Mrs. van Kirk addressed me, her tone less harsh. “I hope you have found your room to your liking, Charlotte. Settled in now, are you?”
“Yes, I have,” I responded. “Thank you. It’s a beautiful room.”
“A beautiful home,” Mrs. van Kirk amended, straightening her fork so that the prongs aligned with the top of the other utensils.
Mr. van Kirk’s gaze swung to his wife, but I couldn’t read it. She didn’t meet his eyes at first. But when he addressed her to ask her about her day, her head snapped up, and she spoke quickly. “My day was quite uneventful. I made sure that the room was ready for Charlotte’s arrival and that the menu for dinner was adequate.”
“And yours, Victor?”
Victor stared at the empty place in front of him. “Adequate.”
“A man of few words,” Mr. van Kirk murmured. “Shall we eat?”
The courses arrived then, one after another. First was savory soup, which was so hot upon arrival that I burned the tip of my tongue. Second was chicken fricassee served with rice, and the thought of licking my plate briefly crossed my mind. Third was a plate filled with vegetables that I ate, though I noticed Victor pushing his around his plate. Fourth was citrus ice, and fifth was dinner rolls with sweet cream butter. By the time we reached the sixth and last course, I was so full I thought I’d never be able to eat again. But the jams, jellies, and sweet pickles were too good to resist.
The conversation was stilted while we were eating. Only Mr. van Kirk spoke without hesitation. He asked me if I found each course to my liking, and I responded every time that I thought the food was positively delightful. Mrs. van Kirk occasionally took my response as an opportunity to tell me about other dishes that were much more delightful from all over the world.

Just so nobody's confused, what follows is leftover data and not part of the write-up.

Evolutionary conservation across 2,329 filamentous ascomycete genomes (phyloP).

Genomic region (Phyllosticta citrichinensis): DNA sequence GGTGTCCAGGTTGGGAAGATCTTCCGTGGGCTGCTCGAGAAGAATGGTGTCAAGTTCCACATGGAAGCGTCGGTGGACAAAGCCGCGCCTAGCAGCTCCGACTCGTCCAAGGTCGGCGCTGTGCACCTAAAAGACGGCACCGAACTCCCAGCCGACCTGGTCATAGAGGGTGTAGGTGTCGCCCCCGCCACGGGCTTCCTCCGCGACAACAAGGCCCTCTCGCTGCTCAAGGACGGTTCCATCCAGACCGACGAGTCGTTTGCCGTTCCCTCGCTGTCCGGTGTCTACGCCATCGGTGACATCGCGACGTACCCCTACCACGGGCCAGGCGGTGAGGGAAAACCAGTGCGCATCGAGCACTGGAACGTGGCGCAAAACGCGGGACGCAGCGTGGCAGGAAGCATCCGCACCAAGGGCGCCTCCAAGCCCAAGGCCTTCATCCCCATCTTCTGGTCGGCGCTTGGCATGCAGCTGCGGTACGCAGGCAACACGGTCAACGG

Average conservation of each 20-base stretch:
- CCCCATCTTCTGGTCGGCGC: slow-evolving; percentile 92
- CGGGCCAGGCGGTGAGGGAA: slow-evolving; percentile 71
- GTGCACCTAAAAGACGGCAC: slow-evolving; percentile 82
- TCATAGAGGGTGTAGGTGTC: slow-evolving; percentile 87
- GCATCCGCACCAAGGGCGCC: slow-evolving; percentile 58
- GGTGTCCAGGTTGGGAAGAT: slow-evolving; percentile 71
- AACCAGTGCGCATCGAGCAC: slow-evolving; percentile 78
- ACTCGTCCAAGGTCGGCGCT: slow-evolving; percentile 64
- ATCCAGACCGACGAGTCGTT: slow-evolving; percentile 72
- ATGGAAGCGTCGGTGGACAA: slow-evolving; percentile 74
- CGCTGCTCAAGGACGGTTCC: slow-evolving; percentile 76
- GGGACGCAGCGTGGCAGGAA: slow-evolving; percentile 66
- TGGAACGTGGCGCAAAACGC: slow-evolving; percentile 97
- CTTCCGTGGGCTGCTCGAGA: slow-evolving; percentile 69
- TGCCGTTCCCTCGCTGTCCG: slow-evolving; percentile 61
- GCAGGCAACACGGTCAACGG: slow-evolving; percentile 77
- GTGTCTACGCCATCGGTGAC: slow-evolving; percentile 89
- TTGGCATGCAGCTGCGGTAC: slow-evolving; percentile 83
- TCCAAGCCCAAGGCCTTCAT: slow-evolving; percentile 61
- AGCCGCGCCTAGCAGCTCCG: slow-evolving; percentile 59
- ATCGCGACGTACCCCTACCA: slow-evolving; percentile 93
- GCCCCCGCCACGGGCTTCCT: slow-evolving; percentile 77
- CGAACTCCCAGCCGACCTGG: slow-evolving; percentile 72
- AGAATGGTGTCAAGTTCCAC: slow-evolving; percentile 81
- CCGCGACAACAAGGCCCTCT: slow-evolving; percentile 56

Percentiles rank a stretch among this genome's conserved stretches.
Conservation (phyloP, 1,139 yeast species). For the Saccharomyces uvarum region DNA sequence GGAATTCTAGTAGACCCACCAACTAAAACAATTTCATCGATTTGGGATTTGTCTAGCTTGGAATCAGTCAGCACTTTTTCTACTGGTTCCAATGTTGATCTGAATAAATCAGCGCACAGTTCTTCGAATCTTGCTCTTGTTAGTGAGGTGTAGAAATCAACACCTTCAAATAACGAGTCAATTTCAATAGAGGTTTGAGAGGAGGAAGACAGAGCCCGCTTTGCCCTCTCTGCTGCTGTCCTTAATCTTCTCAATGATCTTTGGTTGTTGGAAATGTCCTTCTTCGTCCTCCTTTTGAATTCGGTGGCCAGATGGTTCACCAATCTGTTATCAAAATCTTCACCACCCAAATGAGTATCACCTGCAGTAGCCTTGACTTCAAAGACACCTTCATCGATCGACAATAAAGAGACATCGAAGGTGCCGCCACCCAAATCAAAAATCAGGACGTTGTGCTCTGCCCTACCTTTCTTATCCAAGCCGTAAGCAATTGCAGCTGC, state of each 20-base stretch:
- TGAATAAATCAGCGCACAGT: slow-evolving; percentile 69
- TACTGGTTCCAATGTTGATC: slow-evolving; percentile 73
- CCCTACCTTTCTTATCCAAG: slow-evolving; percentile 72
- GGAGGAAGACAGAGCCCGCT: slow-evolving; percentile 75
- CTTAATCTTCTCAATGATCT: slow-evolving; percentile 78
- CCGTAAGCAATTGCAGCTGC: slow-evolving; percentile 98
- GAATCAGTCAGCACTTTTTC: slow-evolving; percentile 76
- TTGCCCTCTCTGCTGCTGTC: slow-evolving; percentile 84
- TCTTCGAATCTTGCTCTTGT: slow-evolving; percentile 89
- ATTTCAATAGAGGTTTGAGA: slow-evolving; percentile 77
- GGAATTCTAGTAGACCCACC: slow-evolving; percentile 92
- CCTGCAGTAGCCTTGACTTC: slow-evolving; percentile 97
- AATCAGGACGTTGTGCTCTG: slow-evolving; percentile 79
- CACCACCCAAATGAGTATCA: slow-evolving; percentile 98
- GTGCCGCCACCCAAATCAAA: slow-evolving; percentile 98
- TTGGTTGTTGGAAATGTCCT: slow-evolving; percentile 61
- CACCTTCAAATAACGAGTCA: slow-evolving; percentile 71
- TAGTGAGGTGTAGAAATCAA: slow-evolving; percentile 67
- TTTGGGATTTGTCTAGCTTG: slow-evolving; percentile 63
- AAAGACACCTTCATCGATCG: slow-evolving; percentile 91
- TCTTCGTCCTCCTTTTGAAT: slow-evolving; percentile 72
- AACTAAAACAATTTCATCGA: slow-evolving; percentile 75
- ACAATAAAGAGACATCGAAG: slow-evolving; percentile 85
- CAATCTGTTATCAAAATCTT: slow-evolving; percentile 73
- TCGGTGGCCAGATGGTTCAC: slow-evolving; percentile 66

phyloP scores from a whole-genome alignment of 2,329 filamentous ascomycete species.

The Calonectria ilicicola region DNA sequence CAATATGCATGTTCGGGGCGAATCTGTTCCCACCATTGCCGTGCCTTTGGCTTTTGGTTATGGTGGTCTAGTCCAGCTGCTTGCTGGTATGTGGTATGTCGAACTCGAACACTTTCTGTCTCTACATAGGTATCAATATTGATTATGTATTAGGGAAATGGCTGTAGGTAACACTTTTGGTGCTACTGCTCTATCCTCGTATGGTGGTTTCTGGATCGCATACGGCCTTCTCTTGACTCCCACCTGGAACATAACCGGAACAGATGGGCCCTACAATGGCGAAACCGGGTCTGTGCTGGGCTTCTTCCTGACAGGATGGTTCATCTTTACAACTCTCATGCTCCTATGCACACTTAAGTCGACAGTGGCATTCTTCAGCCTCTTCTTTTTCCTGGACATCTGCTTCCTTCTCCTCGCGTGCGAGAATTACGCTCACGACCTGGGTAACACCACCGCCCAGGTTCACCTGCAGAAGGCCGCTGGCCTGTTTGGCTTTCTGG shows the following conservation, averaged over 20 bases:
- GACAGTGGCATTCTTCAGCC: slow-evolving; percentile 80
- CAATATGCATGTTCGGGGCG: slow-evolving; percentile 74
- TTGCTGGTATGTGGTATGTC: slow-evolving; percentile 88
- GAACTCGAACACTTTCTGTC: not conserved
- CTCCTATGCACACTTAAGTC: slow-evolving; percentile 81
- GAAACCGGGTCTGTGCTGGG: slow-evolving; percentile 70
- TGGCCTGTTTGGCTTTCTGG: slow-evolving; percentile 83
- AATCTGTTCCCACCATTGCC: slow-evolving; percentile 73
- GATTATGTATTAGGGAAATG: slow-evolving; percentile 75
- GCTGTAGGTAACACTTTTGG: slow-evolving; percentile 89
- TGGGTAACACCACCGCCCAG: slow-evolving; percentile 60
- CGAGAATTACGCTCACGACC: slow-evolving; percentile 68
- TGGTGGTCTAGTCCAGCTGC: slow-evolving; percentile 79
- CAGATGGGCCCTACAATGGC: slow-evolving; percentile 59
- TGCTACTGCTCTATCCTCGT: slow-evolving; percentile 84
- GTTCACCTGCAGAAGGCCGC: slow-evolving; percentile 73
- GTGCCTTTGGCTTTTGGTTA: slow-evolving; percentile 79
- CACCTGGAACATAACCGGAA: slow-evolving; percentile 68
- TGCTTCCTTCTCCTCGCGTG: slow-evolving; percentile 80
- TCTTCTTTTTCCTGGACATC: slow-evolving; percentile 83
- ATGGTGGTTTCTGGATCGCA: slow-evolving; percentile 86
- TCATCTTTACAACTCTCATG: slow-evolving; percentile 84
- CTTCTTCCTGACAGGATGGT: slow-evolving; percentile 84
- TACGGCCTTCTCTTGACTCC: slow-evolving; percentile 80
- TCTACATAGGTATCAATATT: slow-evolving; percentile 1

“I shall ask Molly to prepare a cake soon. The one with the fruit preservatives, perhaps,” she mused.
“That cake is my favorite,” Victor said, his eyes wide.
Mrs. van Kirk’s face lit up. “Is it, dear? We shall have it then.”
Mr. van Kirk turned to me. “Is there anything you would like to have, Charlotte?”
“I would not know. I have not had the opportunity to try most of the food we have spoken of,” I answered truthfully. “I think I would like mince pies immensely though. Or sweet rolls would do for the rest of my days.”
Mr. van Kirk smiled at me encouragingly. “I am awfully fond of sweet rolls myself.”
The conversation came to a lull not long after. I didn’t mind it, since I was beginning to feel the exhaustion set in. The combination of moving into Ivywood Manor and enjoying a meal larger than I’d seen in my entire life was draining.
Mr. van Kirk was the first to rise from his chair, citing work as his reason for leaving. Mrs. van Kirk stood next and said she’d grown tired due to the excitement of the day’s events. Victor rose almost instantly after Mrs. van Kirk, but he gave no indication if he was going here nor there. I was last to rise.
With my feet dragging against the floors, I trudged up the stairs. I miraculously found my room without a hitch and closed the door behind me. Then I plopped down on my bed, still in the clothes I dined in, and dreamed of ravens circling my head.